A fall is defined as an ‘event which results in a person coming to rest inadvertently on the ground or floor or other lower level.’[1]

Across the globe Falls are one of the most critical health concerns with an estimated 646,000 fatal falls occurring each year.  However, the impact of non-fatal falls is unable to be truly quantified.  It is estimated that for every fatal fall there are:

  • 4 cases of permanent disability
  • 13 cases requiring hospitalization for more than 10 days
  • 24 cases requiring hospitalization for 1-9 days
  • 690 cases requiring time off work or school

The cost to the economy of these non-fatal falls is therefore astronomical.

Falls prevention strategies are obviously very important as a measure to reduce risk and limit the number of falls but we accept that using the term ‘risk reduction’ accepts some people will still fall.  Falling cannot and will not be eradicated.

Once we accept that people will continue to fall despite reduced risks it then becomes important to consider our reaction to that fall and the impact our response or actions have on the person’s long-term health and well-being.

Impact of a lie

The inability to rise from the ground after a fall is dangerous because of the length of time spent lying on the floor. This time depends on the individual’s ability to rise after falling and on whether help is available.[2]

It is important at this stage to understand the different post-fall risk phases, namely ‘delayed initial recovery’ and ‘long lie’.

A delayed initial recovery is when the faller remains on the floor for between 10 – 59 minutes.[1]  The impact of a delayed initial recovery is psychological and emotional trauma with increased post-fall anxiety and reduced functional independence or activity engagement.  Occupational Therapists are acutely aware of the impact of these issues on health and well-being.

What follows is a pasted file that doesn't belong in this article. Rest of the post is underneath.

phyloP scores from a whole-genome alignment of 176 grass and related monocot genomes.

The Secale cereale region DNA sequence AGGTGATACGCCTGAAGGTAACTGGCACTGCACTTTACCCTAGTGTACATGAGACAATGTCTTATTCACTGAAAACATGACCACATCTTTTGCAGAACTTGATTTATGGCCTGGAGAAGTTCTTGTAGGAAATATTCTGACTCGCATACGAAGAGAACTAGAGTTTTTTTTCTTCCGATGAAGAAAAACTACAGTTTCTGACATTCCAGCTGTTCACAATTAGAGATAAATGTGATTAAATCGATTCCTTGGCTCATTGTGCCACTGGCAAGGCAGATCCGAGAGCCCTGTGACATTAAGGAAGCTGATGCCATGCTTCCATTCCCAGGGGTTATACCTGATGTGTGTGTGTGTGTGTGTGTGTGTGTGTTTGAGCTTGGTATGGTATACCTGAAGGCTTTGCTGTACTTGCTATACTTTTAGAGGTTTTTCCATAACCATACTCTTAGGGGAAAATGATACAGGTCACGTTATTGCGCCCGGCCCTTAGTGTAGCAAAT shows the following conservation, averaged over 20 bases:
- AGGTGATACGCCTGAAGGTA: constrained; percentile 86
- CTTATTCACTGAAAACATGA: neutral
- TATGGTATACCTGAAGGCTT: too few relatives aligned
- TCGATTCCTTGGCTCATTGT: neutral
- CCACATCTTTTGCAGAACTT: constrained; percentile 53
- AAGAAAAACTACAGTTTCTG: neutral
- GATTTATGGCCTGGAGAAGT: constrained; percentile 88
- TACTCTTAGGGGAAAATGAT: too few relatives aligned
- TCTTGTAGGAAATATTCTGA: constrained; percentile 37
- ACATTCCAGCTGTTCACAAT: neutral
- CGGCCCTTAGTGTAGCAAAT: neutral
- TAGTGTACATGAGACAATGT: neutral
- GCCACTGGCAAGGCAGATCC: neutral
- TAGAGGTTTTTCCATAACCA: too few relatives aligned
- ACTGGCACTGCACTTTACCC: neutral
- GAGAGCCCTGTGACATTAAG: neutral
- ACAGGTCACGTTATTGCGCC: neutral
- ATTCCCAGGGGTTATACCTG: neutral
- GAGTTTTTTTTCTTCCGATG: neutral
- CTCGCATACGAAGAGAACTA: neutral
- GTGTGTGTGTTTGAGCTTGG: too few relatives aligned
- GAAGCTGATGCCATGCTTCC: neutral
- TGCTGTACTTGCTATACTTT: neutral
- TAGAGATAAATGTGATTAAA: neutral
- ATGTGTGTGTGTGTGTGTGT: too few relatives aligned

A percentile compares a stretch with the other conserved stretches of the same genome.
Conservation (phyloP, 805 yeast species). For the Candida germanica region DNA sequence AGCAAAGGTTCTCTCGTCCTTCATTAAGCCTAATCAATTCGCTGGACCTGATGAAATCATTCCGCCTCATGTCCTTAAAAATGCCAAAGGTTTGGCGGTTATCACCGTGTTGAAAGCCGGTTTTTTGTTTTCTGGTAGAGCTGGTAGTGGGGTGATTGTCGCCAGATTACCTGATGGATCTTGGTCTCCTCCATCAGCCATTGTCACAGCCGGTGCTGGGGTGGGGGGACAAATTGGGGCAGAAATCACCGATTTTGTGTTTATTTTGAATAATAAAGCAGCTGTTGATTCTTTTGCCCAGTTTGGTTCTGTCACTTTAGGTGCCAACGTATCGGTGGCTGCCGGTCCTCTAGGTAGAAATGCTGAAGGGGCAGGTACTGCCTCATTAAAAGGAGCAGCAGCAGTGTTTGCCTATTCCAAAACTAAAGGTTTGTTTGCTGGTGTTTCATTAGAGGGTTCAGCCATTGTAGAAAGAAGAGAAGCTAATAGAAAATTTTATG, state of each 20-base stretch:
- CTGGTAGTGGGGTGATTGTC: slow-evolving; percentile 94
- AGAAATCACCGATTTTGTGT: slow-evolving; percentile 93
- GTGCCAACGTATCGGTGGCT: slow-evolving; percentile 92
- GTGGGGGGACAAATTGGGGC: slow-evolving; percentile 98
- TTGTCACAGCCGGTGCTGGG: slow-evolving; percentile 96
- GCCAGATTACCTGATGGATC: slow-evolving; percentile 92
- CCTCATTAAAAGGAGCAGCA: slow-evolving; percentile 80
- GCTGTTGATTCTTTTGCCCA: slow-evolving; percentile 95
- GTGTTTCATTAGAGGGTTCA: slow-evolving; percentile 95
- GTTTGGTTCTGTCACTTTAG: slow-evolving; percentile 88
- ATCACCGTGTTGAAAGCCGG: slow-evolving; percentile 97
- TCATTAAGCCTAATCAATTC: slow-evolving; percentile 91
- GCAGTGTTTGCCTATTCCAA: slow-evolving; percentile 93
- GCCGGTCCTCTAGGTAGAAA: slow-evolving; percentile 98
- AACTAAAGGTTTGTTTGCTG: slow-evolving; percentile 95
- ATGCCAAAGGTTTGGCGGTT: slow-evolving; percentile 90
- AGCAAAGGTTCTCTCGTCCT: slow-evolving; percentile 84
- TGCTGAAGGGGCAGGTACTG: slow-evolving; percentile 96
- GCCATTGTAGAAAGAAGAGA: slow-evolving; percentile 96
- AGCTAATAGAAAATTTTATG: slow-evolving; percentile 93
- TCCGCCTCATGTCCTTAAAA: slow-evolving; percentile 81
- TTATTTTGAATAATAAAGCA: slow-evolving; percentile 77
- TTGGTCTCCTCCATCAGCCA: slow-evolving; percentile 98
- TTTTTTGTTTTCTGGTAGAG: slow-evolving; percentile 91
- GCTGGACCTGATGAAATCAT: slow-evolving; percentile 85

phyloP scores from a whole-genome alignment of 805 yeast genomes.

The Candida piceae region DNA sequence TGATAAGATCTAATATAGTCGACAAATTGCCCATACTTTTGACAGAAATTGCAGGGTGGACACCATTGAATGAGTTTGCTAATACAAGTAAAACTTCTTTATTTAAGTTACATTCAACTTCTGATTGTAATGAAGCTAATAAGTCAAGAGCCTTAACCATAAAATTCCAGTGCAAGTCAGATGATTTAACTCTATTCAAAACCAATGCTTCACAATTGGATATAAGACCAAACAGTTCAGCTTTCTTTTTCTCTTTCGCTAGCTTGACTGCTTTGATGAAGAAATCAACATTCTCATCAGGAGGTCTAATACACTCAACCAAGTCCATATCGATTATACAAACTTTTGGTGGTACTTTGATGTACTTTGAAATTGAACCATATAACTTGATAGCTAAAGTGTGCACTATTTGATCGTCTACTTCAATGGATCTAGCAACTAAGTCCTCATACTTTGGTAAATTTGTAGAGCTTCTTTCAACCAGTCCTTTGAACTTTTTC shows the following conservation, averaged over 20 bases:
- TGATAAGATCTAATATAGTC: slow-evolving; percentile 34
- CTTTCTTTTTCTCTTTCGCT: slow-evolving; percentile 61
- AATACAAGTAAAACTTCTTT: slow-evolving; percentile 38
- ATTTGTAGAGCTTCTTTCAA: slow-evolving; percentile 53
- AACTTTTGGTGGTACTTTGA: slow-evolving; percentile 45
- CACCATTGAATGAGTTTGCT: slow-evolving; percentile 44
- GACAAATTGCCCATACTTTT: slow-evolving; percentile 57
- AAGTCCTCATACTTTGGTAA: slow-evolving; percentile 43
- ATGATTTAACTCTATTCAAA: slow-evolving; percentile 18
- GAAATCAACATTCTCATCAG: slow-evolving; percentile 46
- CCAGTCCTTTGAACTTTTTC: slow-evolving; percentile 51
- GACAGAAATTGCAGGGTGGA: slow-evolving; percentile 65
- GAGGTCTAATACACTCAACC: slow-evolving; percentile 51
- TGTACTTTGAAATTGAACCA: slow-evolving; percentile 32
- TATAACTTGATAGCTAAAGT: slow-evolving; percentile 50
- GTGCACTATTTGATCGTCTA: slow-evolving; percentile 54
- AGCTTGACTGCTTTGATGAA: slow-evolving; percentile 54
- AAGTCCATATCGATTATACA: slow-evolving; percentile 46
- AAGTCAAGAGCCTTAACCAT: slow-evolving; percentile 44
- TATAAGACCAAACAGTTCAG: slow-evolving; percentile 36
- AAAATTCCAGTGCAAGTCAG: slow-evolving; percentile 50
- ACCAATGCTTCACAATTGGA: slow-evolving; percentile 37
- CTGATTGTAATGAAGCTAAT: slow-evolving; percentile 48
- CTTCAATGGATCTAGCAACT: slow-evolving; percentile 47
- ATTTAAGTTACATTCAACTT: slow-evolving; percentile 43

A long lie is when the faller remains on the floor for 60+ minutes.  The impact of the long lie are all of those stated within delayed initial recover but with the addition of physical and physiological impact.  These include body temperature and potassium serum levels for example.[2]


Post-fall management

In the absence of one national legislative document, it is left to individual states to provide guidance to their clinicians and caregivers.

The American Association of Colleges of Nursing (AACN), the American Nurses Association (ANA) and the American Occupational Therapy Association have issued several statements of support for safe patient handling and no-lift policies [3] but there remains a perception that the development of safe handling equipment and processes have not grown within healthcare as they have within industry.

However, despite this perception strides have been taken to address the issue of moving and handling related injury:

  • The Veterans Health Administration Patient Safety Center introduced safe patient handling programs in 23 high-risk units (with 20 to 60 beds each) in seven Southeast facilities. The cost-benefit analysis showed a net savings of $200,000 per year, and the initial capital investment was recovered in approximately four years[4]

  • After investing $800,000 in a safe lifting program, Stanford University Medical Center saw a five-year net savings of $2.2 million. Roughly half of the savings came from workers’ compensation and a half from reducing pressure ulcers in patients [1]